Anatomy of a Blockbuster: How the Hirshhorn Museum Hit the Jackpot With Its Yayoi Kusama Show
The institution broke attendance records and increased its membership by a staggering 6,566 percent. (Thanks, Kusama.)
Never doubt the power of Yayoi Kusama. The Japanese artist’s exhibition at the Hirshhorn Museum and Sculpture Garden in Washington, DC, “Yayoi Kusama: Infinity Mirrors,” which closed on May 14, helped the museum smash attendance records—and fill its coffers in the process.
During the three-month run of the show, the museum welcomed 475,000 visitors—the highest spring visitation in its history, and double the average attendance for that period. The exhibition itself, which had a strict cap on daily visitors, drew 160,000 people. (It was also Instagrammed 34,000 times, according to the museum, including by Ivanka Trump.)
But the Kusama windfall extends far beyond visitor figures. During the exhibition, the museum also increased its membership by a staggering 6,566 percent. (Yes, really—we double-checked our math.) Before the show opened in February, the Hirshhorn had a “small but dedicated” core group of around 150 members, according to a representative. By the time the show closed this weekend, that number had ballooned to 10,000.
The museum’s director, Melissa Chiu, says that the money generated by the new members—who paid a fee between $50 to $25,000 to join, depending on the tier of membership—will be put toward research and development for ambitious international loan exhibitions “that maybe otherwise would have taken longer because we would have had to fundraise for it especially,” she tells artnet News. “It enables us to be more adventurous.”
Unlike some funds raised by the museum, money made from memberships “is unrestricted—that means we can dedicate it towards whatever we consider worthy,” Chiu says. (The museum declined to disclose exactly how much money was raised from the program, but the Washington Business Journal reported in February that memberships generated $237,000 in the first two months of 2017.)
Chiu says: “I can’t tell you how transformative the Kusama show has been for this museum…, both by building our reputation as a national voice for contemporary art, and the infrastructure piece—it allowed us to build up things we hadn’t needed to before, but always wanted to do.”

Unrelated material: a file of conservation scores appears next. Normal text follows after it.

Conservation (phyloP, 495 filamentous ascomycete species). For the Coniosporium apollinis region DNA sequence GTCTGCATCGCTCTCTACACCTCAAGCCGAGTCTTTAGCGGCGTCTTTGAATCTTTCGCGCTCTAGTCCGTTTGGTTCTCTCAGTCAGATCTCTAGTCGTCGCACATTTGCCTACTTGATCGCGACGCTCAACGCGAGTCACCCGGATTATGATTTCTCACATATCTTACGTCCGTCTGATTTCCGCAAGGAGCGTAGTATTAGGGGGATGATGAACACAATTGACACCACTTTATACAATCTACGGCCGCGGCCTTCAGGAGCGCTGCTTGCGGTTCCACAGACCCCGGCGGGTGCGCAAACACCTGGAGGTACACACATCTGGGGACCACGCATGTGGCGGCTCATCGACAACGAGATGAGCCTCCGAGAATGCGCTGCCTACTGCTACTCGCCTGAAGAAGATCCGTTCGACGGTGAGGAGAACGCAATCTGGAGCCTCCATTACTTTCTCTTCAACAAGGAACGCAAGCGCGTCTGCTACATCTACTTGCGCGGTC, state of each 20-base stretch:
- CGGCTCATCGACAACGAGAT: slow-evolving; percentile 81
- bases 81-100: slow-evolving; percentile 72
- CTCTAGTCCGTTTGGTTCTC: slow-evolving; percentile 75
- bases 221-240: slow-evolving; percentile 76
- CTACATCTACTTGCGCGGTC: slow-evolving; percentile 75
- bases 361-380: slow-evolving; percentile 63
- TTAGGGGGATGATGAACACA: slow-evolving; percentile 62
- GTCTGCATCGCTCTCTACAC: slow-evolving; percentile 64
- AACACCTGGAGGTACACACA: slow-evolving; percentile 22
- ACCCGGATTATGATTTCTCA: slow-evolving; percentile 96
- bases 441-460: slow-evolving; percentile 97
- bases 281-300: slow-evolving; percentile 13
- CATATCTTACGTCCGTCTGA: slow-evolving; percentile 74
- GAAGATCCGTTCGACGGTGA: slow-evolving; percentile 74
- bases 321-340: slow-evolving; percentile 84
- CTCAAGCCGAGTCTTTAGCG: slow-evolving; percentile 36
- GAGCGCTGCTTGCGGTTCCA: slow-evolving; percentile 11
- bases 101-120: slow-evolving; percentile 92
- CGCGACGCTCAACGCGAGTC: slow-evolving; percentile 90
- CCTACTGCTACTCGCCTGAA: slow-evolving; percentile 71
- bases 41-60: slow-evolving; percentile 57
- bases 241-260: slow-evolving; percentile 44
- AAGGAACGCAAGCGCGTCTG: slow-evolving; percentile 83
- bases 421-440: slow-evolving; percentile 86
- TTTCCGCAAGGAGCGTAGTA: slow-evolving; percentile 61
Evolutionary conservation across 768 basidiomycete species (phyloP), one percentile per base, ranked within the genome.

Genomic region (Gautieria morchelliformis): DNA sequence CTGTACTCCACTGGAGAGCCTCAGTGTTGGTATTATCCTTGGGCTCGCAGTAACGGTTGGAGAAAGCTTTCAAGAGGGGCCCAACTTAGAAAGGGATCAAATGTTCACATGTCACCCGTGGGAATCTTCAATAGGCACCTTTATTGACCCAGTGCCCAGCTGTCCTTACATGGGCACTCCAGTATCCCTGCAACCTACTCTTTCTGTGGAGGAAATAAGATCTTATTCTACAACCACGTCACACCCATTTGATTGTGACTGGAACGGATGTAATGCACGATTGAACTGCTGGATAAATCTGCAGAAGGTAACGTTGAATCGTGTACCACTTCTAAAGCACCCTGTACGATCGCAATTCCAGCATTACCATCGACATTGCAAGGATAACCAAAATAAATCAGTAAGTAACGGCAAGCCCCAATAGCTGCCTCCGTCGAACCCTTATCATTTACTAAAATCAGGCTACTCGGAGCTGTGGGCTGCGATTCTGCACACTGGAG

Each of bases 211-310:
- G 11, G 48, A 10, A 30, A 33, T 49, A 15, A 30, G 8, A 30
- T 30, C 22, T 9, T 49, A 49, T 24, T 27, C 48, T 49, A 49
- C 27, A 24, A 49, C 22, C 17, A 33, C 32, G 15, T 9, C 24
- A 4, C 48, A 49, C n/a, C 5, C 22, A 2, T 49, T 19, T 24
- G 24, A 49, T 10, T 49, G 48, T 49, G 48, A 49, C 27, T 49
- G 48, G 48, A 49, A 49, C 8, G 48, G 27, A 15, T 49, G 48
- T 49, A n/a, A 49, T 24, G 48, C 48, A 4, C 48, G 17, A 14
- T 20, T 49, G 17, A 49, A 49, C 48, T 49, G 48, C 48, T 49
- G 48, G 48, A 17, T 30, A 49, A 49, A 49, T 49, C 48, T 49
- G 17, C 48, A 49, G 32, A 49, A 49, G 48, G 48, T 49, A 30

In the past, “we hadn’t really had an active membership program,” Chiu says. There also wasn’t much demand for one. While many museums offer free entry as part of their membership benefits, the Hirshhorn—part of the Smithsonian Institution—is always free to enter.
But with the Kusama show—which brought together six of Kusama’s mirrored rooms and her multi-colored Obliteration Room (2002)—the museum spotted an opportunity. In order to protect the art and preserve an intimate viewing experience in the closet-sized spaces, visitors were required to secure free timed passes. But these tickets would frequently sell out online in a matter of minutes.
To give Kusama superfans another opportunity to get their selfie on, the Hirshhorn introduced a new low-level membership program: the “Limited Edition Kusama Circle.” For $50, a member and a guest could skip the general admission line to enter the show. Within two weeks, several thousand people joined at that level before the museum became overrun with requests and had to suspend the offer.
All told, around 6 percent of visitors to the museum during the show were members or became members, according to Chiu. (Some may remember this technique from the Metropolitan Museum of Art’s blockbuster “Alexander McQueen: Savage Beauty” show, which offered the same skip-the-line perk and induced nearly 25,000 new members to join during the show’s run.)
But membership isn’t the only way Kusama has transformed the Hirshhorn. The show also changed the way the it deals with visitors. Before the show, the museum had no visitor services staff. In preparation for its first certified blockbuster—which was also one of its most expensive shows to date—the Hirshhorn brought in 120 new guides and volunteers to manage the crowds.
“That was a sizable new program that we rolled out and we learned a lot about how to communicate to visitors, how to create a welcoming environment, how to help people understand behavior in museums,” Chiu says. “For many of these visitors, it was their first time in our museum.” (There was a learning curve: early on, the museum had to temporarily close one of the rooms after a selfie-taker smashed into one of Kusama’s yellow pumpkins.)
Chiu plans to send along advice to the next five museums lined up to host “Yayoi Kusama: Infinity Mirrors” in the United States and Canada through 2019. (Next stop: Seattle.) But at home, the Hirshhorn will be shifting its focus to figure out how to retain its expanded audience and keep its new members engaged after their yearlong term expires. Chiu is optimistic she’ll be able to keep the masses coming back. “The first time is the hardest,” she says.
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